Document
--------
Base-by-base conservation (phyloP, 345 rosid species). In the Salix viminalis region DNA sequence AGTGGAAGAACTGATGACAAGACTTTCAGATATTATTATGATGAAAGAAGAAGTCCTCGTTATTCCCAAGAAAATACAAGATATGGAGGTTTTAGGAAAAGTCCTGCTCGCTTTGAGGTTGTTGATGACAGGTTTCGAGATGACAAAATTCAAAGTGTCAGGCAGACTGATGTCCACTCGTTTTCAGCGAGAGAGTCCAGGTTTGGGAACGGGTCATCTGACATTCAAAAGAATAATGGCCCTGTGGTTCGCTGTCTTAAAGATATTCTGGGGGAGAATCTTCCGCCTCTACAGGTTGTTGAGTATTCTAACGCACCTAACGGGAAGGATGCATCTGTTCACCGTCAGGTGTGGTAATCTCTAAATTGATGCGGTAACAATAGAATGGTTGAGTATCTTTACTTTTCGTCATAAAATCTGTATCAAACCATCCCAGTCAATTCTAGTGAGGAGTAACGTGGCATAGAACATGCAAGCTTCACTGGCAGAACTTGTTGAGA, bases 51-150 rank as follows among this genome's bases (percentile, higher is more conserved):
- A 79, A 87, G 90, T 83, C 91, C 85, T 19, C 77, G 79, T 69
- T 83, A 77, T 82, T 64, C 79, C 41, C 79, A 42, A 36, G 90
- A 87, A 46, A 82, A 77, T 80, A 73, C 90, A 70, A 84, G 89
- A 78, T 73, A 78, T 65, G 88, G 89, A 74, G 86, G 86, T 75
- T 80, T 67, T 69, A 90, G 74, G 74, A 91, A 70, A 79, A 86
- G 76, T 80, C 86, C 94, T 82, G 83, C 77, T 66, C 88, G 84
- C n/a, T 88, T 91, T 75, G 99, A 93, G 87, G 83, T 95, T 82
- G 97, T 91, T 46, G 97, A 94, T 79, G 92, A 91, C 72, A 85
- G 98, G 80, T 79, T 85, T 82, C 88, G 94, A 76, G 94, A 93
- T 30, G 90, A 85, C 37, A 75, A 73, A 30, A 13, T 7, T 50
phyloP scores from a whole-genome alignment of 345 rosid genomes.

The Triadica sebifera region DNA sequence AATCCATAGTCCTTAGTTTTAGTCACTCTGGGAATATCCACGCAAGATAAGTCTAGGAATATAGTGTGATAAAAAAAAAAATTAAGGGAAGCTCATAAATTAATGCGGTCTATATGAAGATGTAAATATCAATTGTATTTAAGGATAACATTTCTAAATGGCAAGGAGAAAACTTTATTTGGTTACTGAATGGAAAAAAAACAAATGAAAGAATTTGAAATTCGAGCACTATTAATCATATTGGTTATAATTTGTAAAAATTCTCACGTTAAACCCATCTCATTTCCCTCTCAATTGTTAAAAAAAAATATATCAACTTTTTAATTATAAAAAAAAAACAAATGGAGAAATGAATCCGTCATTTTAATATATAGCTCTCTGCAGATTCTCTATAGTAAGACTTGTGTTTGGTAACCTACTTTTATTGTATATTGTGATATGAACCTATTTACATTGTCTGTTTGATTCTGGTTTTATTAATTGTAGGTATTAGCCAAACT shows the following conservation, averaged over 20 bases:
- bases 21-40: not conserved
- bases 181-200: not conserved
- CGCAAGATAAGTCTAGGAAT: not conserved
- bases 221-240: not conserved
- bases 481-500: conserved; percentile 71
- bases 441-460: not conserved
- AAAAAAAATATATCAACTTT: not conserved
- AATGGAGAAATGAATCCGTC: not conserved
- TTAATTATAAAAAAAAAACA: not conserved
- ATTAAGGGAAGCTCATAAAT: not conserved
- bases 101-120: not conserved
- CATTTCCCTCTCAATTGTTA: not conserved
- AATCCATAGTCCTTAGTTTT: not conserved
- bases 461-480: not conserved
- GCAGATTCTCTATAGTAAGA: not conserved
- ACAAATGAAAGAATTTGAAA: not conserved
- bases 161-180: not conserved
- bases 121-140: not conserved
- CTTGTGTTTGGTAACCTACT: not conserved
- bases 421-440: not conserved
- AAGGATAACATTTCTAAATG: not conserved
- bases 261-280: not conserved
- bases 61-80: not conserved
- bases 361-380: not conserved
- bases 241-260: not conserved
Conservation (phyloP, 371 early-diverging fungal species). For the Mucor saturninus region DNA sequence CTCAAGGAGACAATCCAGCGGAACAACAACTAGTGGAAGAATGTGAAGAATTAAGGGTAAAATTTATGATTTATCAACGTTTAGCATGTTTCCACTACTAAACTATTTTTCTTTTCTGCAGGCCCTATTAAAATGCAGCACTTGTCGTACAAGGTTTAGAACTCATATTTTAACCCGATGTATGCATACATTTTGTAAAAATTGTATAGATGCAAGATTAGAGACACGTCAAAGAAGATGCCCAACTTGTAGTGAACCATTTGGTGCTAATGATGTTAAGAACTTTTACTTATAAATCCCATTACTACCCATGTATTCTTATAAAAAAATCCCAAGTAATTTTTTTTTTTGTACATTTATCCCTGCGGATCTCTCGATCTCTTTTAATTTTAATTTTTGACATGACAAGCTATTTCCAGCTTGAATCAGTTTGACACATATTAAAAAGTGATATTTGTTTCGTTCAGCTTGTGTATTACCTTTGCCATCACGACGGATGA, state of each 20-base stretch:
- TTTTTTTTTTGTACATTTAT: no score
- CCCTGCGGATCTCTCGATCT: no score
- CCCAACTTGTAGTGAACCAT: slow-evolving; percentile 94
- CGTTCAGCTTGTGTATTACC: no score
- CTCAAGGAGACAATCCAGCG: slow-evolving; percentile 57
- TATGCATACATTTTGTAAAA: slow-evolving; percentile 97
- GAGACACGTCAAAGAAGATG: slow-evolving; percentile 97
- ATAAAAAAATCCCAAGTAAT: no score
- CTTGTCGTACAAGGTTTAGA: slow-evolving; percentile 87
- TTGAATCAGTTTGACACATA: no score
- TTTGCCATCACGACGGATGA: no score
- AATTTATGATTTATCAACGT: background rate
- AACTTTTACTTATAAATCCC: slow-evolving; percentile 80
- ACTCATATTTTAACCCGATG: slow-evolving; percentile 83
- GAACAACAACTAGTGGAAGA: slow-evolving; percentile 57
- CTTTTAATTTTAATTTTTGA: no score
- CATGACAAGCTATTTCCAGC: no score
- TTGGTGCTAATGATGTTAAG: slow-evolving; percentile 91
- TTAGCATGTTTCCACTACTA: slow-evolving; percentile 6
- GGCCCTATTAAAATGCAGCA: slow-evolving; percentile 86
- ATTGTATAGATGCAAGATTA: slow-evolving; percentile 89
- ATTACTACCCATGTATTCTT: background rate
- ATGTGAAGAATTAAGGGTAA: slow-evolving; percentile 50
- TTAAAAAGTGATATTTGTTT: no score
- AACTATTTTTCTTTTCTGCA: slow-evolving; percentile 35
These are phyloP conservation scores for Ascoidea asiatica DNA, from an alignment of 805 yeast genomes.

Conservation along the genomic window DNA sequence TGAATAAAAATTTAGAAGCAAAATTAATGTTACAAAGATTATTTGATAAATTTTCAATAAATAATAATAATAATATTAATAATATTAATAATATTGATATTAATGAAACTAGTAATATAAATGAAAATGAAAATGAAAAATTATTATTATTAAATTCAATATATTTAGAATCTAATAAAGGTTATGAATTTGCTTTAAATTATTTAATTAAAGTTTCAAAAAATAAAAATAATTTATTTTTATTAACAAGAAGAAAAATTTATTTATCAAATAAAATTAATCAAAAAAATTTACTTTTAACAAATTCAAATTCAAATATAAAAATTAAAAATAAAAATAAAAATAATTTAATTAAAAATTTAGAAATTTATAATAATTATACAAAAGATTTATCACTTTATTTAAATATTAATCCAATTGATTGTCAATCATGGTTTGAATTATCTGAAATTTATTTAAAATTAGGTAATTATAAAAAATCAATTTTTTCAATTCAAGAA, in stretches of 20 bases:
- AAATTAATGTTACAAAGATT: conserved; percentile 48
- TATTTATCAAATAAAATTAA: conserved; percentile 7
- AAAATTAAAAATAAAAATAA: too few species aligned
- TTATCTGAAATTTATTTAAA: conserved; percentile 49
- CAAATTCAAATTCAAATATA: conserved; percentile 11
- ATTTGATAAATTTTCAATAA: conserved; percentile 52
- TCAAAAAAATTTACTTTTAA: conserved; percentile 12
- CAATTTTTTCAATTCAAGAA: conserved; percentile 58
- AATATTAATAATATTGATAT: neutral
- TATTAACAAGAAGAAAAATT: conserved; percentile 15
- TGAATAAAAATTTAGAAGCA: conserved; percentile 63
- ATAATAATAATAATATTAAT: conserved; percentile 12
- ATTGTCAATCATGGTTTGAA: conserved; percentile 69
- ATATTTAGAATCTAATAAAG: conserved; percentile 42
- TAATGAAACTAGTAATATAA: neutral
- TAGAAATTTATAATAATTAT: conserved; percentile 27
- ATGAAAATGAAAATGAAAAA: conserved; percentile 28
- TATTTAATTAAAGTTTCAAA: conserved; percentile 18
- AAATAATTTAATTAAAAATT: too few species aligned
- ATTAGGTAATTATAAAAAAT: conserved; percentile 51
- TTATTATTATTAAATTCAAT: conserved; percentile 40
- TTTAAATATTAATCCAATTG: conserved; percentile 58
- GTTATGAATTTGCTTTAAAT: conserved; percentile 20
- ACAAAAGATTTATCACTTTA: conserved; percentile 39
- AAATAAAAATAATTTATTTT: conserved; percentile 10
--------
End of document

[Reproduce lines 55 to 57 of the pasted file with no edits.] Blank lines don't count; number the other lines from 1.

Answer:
- CTTTTAATTTTAATTTTTGA: no score
- CATGACAAGCTATTTCCAGC: no score
- TTGGTGCTAATGATGTTAAG: slow-evolving; percentile 91